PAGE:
FCC retreats on cable regulation plan
— -- In a blow to the head of the Federal Communications Commission, the agency late Tuesday withdrew a controversial proposal that could have led to sweeping regulation of the cable industry because of opposition from a majority of commissioners.
The dispute forced a 12-hour postponement of Tuesday's meeting until evening. When the five commissioners met, several accused FCC Chairman Kevin Martin of concealing vital data in an effort to pave the way for tougher oversight of the cable companies.
Martin had wanted the commission to approve a video competition report showing that cable companies have grown too dominant. Under a 1984 federal law, if cable service is available to 70% of U.S. households and if 70% of them subscribe, the FCC may impose rules to promote diverse programming.
While the first threshold of the "70/70 rule" was met years ago, subscribership has hovered around 60%. But this year, a Warren Communications survey said 71.4% of households with cable access subscribe.
The finding could have lent a stronger legal basis to attempts Martin has made to more strictly regulate the cable industry. For instance, he has urged cable companies to offer channels to subscribers individually or a la carte.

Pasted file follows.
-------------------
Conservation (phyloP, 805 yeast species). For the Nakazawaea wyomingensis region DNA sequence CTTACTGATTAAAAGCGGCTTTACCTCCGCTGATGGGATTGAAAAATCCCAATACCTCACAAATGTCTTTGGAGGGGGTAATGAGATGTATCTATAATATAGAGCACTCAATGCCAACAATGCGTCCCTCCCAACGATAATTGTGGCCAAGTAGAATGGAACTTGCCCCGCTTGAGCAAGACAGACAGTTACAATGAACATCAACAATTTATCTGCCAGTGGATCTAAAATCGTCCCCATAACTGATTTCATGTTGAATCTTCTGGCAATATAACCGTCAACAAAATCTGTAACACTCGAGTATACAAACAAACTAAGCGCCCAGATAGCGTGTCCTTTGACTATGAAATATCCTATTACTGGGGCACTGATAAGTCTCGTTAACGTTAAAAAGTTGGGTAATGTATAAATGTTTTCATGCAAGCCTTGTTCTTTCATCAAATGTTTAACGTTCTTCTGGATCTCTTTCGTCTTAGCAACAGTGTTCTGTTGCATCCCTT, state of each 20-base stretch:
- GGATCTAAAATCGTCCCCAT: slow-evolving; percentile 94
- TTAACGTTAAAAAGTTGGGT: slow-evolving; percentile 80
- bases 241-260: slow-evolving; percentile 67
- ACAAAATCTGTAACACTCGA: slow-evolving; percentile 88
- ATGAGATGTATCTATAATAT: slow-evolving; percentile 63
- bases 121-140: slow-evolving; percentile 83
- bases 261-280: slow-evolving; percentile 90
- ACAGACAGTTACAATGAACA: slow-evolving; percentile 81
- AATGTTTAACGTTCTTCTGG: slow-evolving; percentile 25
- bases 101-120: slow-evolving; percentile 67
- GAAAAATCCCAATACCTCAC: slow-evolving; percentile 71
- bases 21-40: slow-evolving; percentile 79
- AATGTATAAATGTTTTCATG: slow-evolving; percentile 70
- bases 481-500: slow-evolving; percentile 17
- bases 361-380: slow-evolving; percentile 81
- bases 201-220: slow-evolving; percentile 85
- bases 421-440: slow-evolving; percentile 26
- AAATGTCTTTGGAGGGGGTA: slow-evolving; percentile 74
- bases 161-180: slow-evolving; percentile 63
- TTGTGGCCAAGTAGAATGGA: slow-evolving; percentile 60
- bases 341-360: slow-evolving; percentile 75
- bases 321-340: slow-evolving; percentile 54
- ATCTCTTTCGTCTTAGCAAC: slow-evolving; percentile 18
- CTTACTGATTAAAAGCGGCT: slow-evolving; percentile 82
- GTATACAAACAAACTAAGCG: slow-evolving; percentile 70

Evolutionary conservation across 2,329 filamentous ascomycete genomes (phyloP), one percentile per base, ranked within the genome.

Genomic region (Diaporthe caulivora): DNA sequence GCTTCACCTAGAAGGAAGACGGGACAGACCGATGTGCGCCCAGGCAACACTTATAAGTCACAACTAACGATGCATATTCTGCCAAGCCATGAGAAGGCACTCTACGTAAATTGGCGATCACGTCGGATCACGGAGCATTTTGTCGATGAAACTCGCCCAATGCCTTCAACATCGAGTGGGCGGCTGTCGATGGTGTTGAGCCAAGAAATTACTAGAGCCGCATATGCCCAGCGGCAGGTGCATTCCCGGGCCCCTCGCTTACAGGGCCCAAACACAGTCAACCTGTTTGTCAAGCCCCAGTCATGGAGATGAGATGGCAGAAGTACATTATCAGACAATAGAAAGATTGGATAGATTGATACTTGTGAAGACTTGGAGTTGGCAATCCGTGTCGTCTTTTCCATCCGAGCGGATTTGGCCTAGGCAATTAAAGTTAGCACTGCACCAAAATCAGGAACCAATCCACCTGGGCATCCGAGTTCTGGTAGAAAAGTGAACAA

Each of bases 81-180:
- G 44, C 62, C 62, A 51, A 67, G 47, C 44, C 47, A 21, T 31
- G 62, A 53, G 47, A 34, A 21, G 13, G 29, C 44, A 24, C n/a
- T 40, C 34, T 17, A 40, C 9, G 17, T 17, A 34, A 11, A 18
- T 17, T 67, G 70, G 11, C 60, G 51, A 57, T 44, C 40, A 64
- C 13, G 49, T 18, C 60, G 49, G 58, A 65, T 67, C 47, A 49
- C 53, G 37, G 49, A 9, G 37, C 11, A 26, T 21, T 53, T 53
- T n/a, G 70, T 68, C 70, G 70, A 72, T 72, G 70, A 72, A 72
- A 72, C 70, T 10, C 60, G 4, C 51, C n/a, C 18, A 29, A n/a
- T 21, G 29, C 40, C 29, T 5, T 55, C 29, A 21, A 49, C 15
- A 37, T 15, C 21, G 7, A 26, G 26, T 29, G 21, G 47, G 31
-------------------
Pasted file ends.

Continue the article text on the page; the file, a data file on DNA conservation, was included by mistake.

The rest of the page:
The cable industry vigorously disputed Warren's finding, noting it has steadily lost subscribers to satellite and that other studies have concluded subscribership falls far short of the 70% mark.
Three of the FCC's five commissioners also questioned the validity of the Warren study. So instead, the FCC Tuesday ordered cable companies to submit their own data on cable subscribership. That data is not expected to show that the 70% threshold has been met.
Commissioner Jonathan Adelstein accused Martin of hiding until Monday 2006 FCC data showing only 54% of homes passed by cable actually subscribe. The video report "cherry-picked the only data to justify the outcome desired," he said, to "cook the books."
Martin denied that, saying the FCC study wasn't provided earlier because commissioners hadn't requested it. He said Warren provided the most reliable information because it surveyed more cable companies. In an interview, he said he doesn't want to force a la carte pricing on cable companies.